Fairfield (1-5) got 16 points from Landon Taliaferro and 13 from Jesus Cruz.
USC overcome an eight-point deficit with 12 minutes left in the first half to take a 25-22 lead at the break. Weaver opened the second half with a pair of 3’s to help USC go up 14 points with 8 minutes remaining.
USC dominated in the paint, outscoring Fairfield 24-6. The Trojans also had a 20-4 advantage in fast-break points.
Fairfield shot just 27% (17 of 63) and USC went 20 for 48 (41.7%).
Wednesday was an emotional day for Anthony Davis, one filled with reunions, boos, praise and probably a few nerves. But Davis could count on one thing — he had a formidable army of teammates behind him.
“I don’t think all season it’s shown up as strong as it did tonight, our guys really wanted to get this win for AD,” Lakers coach Frank Vogel said. “He’s their brother, you know what I mean. It’s a brotherhood for him and a family atmosphere with this group and they all wanted this badly for him.”
With their support, Davis responded by becoming the first player in NBA history to score more than 40 points in his first game against his former team.
“New Orleans fans should probably boo their own team for letting him get 40 when you come back,” Kuzma said.
Davis scored 41 points, picked off a game-changing steal and sealed the 114-110 win with a pair of free throws with 4.2 seconds left in the game.
“They said it pregame, we don’t want to leave this building without a win,” Davis said. “I think this game was circled on both calendars. They came out guns blazing, and we [were] able to come out with the win. My teammates, you know, kept telling me, ‘AD, don’t worry about it, we gonna get this win. We’re gonna find a way to win for you.’ And we did that.”
During his first two seasons with the Rams, safety Marqui Christian’s braids often caused people to mistake him for star running back Todd Gurley.
Christian did not mind.
One night, he went out for sushi at Nobu in Malibu. The waiter offered him a free dessert.
“I think the waiter knew but the owner didn’t,” Christian said, laughing. “He was like, ‘You’re not Todd, but you’re Todd tonight.’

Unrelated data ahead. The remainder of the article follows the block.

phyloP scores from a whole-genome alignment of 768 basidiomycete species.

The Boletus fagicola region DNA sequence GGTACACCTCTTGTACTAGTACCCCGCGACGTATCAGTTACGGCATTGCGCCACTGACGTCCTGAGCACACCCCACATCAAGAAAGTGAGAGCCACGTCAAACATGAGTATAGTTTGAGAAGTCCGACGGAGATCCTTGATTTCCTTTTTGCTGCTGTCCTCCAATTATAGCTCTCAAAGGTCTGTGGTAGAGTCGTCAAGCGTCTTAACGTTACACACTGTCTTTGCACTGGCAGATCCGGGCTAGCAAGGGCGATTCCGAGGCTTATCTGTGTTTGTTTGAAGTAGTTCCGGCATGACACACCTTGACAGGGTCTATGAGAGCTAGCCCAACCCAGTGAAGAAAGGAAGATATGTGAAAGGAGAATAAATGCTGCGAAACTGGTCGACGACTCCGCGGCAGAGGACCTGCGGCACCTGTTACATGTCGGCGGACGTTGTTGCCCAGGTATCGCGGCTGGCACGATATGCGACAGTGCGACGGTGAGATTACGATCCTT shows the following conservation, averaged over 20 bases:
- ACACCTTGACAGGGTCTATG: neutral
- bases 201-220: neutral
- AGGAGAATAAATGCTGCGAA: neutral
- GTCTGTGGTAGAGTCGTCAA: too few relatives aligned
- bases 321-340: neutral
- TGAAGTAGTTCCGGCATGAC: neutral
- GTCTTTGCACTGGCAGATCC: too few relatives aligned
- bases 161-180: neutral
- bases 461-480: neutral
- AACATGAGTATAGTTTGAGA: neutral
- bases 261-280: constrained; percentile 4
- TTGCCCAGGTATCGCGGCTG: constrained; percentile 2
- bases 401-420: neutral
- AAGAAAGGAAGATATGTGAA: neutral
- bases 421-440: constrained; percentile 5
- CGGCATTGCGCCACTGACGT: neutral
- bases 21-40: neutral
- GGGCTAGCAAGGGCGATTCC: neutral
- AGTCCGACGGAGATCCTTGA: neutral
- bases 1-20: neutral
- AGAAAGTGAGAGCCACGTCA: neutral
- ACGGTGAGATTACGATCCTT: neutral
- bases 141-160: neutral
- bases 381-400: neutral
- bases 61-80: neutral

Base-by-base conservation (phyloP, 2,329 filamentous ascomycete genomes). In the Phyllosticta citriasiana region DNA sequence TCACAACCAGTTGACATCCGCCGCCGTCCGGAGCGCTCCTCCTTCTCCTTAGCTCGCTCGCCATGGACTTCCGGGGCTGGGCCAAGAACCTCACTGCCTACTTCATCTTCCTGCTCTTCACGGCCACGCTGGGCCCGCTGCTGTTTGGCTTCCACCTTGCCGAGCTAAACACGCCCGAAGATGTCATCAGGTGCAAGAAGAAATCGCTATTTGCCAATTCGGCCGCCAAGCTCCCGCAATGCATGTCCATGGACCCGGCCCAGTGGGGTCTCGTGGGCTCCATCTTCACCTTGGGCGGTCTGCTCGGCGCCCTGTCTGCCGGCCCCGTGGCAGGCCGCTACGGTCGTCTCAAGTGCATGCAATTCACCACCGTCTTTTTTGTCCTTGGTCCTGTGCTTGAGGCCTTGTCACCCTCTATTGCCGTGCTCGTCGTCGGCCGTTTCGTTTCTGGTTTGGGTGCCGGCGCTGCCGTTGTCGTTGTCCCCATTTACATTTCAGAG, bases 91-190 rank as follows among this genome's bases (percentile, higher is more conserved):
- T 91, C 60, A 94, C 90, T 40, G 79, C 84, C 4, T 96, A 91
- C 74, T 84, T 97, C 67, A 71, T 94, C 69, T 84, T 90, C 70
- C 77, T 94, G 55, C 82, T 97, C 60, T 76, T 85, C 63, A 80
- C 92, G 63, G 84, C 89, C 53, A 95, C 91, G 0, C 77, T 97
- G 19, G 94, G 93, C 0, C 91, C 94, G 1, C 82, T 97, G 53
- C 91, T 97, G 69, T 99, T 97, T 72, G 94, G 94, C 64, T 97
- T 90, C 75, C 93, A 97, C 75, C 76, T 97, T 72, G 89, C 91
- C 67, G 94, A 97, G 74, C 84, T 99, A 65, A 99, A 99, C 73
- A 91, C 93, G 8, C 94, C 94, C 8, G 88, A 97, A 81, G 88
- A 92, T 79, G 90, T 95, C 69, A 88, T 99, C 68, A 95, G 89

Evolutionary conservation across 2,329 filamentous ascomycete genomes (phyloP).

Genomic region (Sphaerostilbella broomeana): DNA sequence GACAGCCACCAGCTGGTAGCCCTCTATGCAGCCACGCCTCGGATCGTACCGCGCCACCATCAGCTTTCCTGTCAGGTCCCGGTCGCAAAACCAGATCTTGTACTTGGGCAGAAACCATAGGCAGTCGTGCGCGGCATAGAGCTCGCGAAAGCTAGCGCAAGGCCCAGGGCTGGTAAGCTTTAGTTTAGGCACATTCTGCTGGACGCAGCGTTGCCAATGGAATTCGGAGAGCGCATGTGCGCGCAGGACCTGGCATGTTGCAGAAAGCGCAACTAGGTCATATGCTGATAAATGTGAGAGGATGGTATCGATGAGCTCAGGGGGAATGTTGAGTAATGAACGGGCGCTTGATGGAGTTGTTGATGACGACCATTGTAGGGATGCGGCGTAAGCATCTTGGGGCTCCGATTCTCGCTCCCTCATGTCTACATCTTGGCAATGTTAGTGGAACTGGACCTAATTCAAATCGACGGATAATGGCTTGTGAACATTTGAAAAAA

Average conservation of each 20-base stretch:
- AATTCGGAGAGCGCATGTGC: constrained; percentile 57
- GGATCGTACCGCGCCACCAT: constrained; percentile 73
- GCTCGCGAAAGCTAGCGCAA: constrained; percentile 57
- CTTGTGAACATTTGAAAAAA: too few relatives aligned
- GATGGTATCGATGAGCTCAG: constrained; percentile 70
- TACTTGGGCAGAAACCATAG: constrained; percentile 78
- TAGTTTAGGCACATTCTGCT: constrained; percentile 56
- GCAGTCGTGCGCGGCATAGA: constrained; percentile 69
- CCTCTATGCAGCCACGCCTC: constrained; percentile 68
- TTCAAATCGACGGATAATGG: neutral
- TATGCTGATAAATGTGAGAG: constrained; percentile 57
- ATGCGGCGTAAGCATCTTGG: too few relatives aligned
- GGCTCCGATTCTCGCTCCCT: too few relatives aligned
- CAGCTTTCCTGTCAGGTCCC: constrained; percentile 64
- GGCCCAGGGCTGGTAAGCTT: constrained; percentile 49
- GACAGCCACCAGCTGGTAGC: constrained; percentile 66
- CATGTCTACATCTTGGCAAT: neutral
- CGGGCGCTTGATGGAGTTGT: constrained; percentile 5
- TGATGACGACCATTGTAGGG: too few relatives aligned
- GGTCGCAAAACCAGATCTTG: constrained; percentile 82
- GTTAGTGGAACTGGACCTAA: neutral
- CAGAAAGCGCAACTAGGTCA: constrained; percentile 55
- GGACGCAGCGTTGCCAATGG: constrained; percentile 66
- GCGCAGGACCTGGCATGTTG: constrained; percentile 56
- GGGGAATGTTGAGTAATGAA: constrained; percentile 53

“I’m like, ‘You’re right. I’ll take it.’”
Christian, a fourth-year pro, has since dyed his hair a lighter color. He also has carved his own identity as a valuable rotation player and special teams stalwart.
Christian, perhaps more than any Rams player, is looking forward to Sunday’s game against the Arizona Cardinals at State Farm Stadium.
It’s an elimination game of sorts for the Rams, who are 6-5 and almost certainly need to win all of their five remaining games for a chance at a third consecutive playoff berth.
And Christian has a connection to the Cardinals.
In 2016, they selected him in the fifth round of the NFL draft after he concluded his career at Division II Midwestern State in Texas.
Christian had been inactive for the first three games when the Cardinals made an ill-advised gamble. Punter Drew Butler had suffered injuries that prevented him from kicking, but he also served as the holder for field-goal attempts. The Cardinals signed another punter and kept Butler on the roster, making room by putting Christian on waivers and hoping no team would claim him. The Rams did.
Was Christian surprised?
“Hell yeah!” he said. “I was a fifth-round pick, three games into the season, I’m in a new city and living in a hotel.
“I’m like ‘Damn, life came fast.’”